You Need Help: Can My Spouse and I Boil Our Menstrual Cups Together?

Q:

Can my spouse and I boil our menstrual cups to sanitize them at the same time — like in the same pot in one go? To me it feels unsanitary, but as they point out, anything in or on the cup has been in or on our hands and mouths, so…is there any sanitary reason NOT to?

A:

Let me preface this by saying: I am not a medical professional! But I am someone who menstruates, and while I do not personally use a menstrual cup (didn’t work for me!), I have loads of people in my life who do, and I spoke to some of them about if they have specific experience with co-boiling menstrual cups and shall now present that information to you to do with what you will!

While I was met with a lot of “it’s probably fine”-style answers, one immediate hesitation from folks was the question of whether you and your spouse are perfectly synced. It’s possible you are, and if so, wow kudos on the queer magic of that! My partner and I are synced not in the sense of starting/stopping our cycles at the same time but rather in the sense that we almost perfectly take turns so that at least one of us is almost always on our period except for MAYBE a week-ish a month. FUN! (Okay, partially exaggerating, I’m also kind of irregular so sometimes it’s not as all-consuming). You really should be boiling your cups right after your period so you’re not allowing bacteria to build up. Even if your cycles are ending only a day or so apart, it would be advisable to just boil separately, timed to when you each end.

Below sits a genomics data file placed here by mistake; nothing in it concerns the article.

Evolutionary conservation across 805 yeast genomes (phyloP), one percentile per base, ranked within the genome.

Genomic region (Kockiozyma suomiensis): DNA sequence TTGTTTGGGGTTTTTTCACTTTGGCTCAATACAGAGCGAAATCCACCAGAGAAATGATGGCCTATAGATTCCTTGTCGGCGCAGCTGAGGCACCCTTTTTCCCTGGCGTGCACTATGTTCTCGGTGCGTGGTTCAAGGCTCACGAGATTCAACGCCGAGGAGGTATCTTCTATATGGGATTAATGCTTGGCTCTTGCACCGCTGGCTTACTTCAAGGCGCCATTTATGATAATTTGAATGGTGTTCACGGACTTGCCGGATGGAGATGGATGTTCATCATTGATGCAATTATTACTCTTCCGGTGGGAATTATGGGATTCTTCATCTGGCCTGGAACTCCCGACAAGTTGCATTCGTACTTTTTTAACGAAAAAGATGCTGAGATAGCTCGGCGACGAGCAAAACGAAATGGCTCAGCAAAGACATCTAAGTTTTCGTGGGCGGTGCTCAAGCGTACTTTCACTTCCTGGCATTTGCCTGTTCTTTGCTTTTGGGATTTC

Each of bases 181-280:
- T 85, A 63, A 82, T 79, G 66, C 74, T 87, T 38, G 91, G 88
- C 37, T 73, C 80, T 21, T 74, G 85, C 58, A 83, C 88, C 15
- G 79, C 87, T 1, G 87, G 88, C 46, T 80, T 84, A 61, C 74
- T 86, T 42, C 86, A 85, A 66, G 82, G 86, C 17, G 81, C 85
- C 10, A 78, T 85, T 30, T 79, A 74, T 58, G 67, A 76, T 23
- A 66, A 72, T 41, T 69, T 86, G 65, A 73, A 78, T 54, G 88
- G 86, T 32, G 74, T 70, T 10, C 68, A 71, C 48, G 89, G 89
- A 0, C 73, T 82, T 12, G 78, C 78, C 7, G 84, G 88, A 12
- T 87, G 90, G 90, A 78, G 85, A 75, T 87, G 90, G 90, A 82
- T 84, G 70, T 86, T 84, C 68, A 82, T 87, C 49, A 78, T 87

But assuming you are ending on the same day and the cups are ready for boiling at the same time, again, the opinions of my non-medical but queer and cup-using pals were basically that it’s okay to do if it’s okay with you. Assuming you already engage in regular fluid exchange with each other, this isn’t really all that different and in fact isn’t really the same as fluid exchange during sex because you are sanitizing both items. (I assume you use the pot you boil the cups in for other purposes, because it’s not like the pot is being contaminated during the process.) It’s advised to clean your cups before boiling, so they’re already going in with some level of fluid removal, too. Someone else I spoke with said she puts silicon-based sex toys in the top rack of her dishwasher and still puts dishes on the bottom rack. Everything is getting cleans/sanitized together like one big happy family.

Of course, technically any time you’re inserting something into your body, there’s a risk of bacteria. But I haven’t been able to find compelling evidence anywhere online that boiling two cups from two different people who are already regularly exchanging fluids would increase this chance.

All that said, if the idea of it simply doesn’t sit right with you, then I think it’s perfectly fine to tell your spouse you’d rather just boil them separately! We all have little things we’re particular about, and if this is your thing, that’s okay! As one of the people I spoke with put it: There are other ways to save water. And boiling them separately doesn’t amount to LOADS of extra time.

And if you have further questions or concerns, please do reach out to a health professional — especially one who specializes in sexual health or menstrual health — for for information. I’m kind of surprised I couldn’t find any instances of people asking this exact question anywhere else online! It does sound like a uniquely queer conundrum. Would love to hear what people in the comments might advise based on personal experience or knowledge!


You can chime in with your advice in the comments and submit your own questions any time.

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Kayla Kumari Upadhyaya

Kayla Kumari Upadhyaya is the managing editor of Autostraddle and a lesbian writer of essays, short stories, and pop culture criticism living in Orlando. She is the assistant managing editor of TriQuarterly, and her short stories appear or are forthcoming in McSweeney's Quarterly Concern, Joyland, Catapult, The Offing, and more. Some of her pop culture writing can be found at The A.V. Club, Vulture, The Cut, and others. You can follow her on Twitter or Instagram and learn more about her work on her website.

Kayla has written 858 articles for us.

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